Putting Immersive Technology to Work: Examples from the Digital Humanities

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Mixed reality tools are expected to fundamentally change how we interact with the physical world and our growing assortment of digital worlds, how we communicate with each other, and how we teach and learn.

Putting Immersive Technology to Work: Examples from the Digital Humanities
Credit: © Bates College. Used with permission.

Much has been made of the potential for immersive technology to revolutionize teaching and learning. Often placed under the banner of XR (extended or cross reality), these tools are expected to fundamentally change how we interact with the physical world and our growing assortment of digital worlds, how we communicate with each other, and, of course, how we teach and learn. But are the XR tools available today worth the cost?

I believe the answer is a resounding "yes." Despite the initial price tags and the time required to learn how to use and support them effectively, several digital humanities (DH) projects at Bates College over the past two years demonstrate that these tools are much more than distracting toys. This post examines these projects and their impacts on student learning. They can be placed in two categories: historical reconstructions and collaborative world building.

Historical Reconstructions

Within the past few years, a number of faculty in the humanities at Bates have begun to incorporate 3D modeling in their courses. Inspired by the work of Matthew Nicholls of the University of Reading and his Virtual Rome [https://www.reading.ac.uk/classics/Stories/class-matthew-nicholls-story.aspx] project, these faculty have designed projects in which students use SketchUp Pro to digitally reconstruct historical structures, such as ancient mosques and Roman theatres; where possible, images are used to help guide the reconstruction process (see figure 1).

A gray panel on the left and right standing up and facing each other with a gray panel making a floor between them. A white panel at the back not quite spanning the width between the two gray panels.  Each panel has marking showing steps and seats in a schematic format.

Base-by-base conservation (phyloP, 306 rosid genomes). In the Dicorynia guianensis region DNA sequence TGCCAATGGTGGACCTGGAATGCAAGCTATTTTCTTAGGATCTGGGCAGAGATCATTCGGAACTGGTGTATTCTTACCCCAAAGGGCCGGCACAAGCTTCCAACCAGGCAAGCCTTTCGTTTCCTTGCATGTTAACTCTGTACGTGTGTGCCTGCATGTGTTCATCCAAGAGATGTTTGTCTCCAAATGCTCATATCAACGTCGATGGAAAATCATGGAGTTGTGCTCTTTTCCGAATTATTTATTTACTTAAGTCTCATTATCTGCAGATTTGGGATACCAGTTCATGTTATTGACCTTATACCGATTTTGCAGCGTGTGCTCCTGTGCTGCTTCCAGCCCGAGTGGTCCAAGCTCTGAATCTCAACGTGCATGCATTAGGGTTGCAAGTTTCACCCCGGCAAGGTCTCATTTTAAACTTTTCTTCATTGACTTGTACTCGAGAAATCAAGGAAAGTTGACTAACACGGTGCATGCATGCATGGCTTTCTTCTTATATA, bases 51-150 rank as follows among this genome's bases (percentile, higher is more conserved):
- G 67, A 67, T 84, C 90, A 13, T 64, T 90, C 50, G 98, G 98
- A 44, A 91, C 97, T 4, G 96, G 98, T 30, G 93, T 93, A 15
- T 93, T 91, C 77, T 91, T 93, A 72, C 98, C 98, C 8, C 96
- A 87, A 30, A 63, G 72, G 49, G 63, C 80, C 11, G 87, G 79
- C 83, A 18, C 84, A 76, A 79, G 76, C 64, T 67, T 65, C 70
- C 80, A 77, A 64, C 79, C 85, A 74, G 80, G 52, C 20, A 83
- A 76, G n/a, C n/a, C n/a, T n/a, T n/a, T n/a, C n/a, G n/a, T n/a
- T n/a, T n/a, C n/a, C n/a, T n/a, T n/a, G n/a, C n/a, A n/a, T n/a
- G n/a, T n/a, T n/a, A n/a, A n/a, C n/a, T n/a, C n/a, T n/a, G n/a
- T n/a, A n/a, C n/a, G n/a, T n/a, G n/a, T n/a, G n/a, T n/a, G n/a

© Bates College. Used with permission.
Figure 1. The beginning of a 3D model of a Roman theatre

Students in these Bates courses are learning how to engage both critically and creatively with course materials by constructing digital models, justifying their design decisions, and learning some practical 3D modeling skills along the way. Emphasis is placed on the limitations and ethics involved in the reconstruction process, particularly because designers often have to make choices about what a structure or feature looked like when we may have little or no illustrative or descriptive evidence available.

Faculty in these courses reported that most students found the 3D modeling work engaging, even "the highlight of the semester." Despite no prior training, most students were able to produce high-quality work over the course of a few weeks when accompanied by hands-on training and support provided by academic technologists. Additionally, while the 3D modeling process helped students gain a deeper appreciation of the structures themselves, the incorporation of virtual reality (VR) helped them understand what it might have been like to actually be in these places (see figure 2).

in the forefront (lower left) is a person standing on a ledge of a coliseum looking into it. The far wall has columns along it and the stage has people in a formation.  to the right are seats
© Bates College. Used with permission.
Figure 2. View from inside a Roman theatre reconstructed by an individual student

VR tools provide students with the opportunity to immerse themselves in their reconstructions, offering unique perspectives on how these structures may have impacted the lived experiences of the people who resided in these ancient cities.